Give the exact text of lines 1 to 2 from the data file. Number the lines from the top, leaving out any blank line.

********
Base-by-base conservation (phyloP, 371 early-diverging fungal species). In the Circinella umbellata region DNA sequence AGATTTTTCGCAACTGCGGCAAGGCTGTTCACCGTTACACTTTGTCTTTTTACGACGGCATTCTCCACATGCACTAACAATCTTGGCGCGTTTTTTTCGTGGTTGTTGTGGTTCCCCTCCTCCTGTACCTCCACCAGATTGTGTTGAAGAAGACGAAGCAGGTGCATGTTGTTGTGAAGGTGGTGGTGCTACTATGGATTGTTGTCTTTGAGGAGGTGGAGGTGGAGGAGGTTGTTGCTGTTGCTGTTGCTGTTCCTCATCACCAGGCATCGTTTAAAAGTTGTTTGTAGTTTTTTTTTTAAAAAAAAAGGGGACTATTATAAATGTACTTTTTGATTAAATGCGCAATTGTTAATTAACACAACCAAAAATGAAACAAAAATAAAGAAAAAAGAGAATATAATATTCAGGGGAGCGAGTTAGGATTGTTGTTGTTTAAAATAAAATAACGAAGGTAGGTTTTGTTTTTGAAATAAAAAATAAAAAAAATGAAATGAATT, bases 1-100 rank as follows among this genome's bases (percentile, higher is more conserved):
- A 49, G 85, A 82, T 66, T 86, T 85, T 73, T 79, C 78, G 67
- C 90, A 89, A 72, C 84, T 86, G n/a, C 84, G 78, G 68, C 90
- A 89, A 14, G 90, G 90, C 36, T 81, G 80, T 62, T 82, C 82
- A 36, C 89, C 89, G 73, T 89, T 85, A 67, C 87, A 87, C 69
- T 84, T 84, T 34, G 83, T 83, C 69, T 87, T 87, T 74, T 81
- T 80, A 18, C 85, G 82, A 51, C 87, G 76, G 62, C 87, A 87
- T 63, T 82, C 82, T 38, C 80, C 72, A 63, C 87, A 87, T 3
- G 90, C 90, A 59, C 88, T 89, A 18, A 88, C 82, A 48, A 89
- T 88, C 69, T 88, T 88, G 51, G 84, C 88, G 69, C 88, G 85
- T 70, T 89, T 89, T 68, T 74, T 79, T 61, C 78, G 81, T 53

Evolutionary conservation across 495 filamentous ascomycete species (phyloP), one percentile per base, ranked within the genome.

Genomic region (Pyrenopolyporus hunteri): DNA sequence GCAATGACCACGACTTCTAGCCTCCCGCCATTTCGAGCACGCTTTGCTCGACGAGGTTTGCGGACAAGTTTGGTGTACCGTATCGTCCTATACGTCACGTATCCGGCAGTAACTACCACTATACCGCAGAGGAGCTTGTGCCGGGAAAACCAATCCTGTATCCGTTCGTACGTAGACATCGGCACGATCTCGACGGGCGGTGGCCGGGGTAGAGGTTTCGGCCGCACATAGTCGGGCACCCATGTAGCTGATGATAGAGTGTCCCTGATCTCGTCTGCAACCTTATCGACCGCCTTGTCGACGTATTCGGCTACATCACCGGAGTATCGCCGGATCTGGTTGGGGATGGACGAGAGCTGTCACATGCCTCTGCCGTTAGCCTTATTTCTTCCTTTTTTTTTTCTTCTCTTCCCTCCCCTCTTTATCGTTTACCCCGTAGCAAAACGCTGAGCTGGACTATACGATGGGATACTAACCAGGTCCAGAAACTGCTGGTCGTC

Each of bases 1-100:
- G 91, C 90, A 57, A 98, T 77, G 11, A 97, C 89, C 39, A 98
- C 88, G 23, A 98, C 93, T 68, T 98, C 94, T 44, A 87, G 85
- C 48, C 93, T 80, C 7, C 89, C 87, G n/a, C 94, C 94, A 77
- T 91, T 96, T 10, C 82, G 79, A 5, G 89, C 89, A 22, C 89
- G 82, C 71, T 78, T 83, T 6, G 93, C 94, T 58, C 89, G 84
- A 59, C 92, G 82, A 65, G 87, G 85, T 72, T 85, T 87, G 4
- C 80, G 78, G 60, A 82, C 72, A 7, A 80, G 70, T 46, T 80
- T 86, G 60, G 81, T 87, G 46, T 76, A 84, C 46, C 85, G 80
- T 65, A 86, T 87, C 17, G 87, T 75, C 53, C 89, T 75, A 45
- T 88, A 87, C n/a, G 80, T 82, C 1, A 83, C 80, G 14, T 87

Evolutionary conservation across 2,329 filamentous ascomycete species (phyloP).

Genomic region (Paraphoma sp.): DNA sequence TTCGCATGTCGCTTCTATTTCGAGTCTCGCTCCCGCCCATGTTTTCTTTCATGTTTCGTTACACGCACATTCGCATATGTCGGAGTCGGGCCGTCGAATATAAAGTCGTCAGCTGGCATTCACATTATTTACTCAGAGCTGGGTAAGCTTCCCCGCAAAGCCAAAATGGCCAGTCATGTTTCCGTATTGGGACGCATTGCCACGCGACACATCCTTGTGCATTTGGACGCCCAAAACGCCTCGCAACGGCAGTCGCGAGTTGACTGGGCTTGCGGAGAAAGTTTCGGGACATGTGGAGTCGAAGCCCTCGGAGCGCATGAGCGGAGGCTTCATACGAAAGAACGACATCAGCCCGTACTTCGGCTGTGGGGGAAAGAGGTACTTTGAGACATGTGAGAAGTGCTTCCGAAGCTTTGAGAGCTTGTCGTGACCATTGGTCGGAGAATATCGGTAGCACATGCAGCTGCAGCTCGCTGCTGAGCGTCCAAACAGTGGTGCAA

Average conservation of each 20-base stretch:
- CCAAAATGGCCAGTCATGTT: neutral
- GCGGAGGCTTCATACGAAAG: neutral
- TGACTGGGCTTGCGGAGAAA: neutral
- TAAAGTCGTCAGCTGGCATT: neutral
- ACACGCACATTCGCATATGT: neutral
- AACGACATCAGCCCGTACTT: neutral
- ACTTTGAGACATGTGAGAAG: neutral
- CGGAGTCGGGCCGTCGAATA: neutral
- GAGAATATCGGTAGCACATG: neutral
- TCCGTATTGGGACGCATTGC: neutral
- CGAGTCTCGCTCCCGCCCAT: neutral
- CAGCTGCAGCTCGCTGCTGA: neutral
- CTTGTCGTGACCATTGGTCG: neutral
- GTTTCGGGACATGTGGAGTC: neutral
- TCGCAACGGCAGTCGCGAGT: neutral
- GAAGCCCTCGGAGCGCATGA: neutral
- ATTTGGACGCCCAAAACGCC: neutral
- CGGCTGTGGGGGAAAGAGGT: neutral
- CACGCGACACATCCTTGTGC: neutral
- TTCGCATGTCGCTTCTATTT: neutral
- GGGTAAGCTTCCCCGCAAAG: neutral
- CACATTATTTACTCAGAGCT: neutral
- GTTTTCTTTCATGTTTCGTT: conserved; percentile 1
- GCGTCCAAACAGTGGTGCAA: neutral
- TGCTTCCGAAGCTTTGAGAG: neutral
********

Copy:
Base-by-base conservation (phyloP, 371 early-diverging fungal species). In the Circinella umbellata region DNA sequence AGATTTTTCGCAACTGCGGCAAGGCTGTTCACCGTTACACTTTGTCTTTTTACGACGGCATTCTCCACATGCACTAACAATCTTGGCGCGTTTTTTTCGTGGTTGTTGTGGTTCCCCTCCTCCTGTACCTCCACCAGATTGTGTTGAAGAAGACGAAGCAGGTGCATGTTGTTGTGAAGGTGGTGGTGCTACTATGGATTGTTGTCTTTGAGGAGGTGGAGGTGGAGGAGGTTGTTGCTGTTGCTGTTGCTGTTCCTCATCACCAGGCATCGTTTAAAAGTTGTTTGTAGTTTTTTTTTTAAAAAAAAAGGGGACTATTATAAATGTACTTTTTGATTAAATGCGCAATTGTTAATTAACACAACCAAAAATGAAACAAAAATAAAGAAAAAAGAGAATATAATATTCAGGGGAGCGAGTTAGGATTGTTGTTGTTTAAAATAAAATAACGAAGGTAGGTTTTGTTTTTGAAATAAAAAATAAAAAAAATGAAATGAATT, bases 1-100 rank as follows among this genome's bases (percentile, higher is more conserved):
- A 49, G 85, A 82, T 66, T 86, T 85, T 73, T 79, C 78, G 67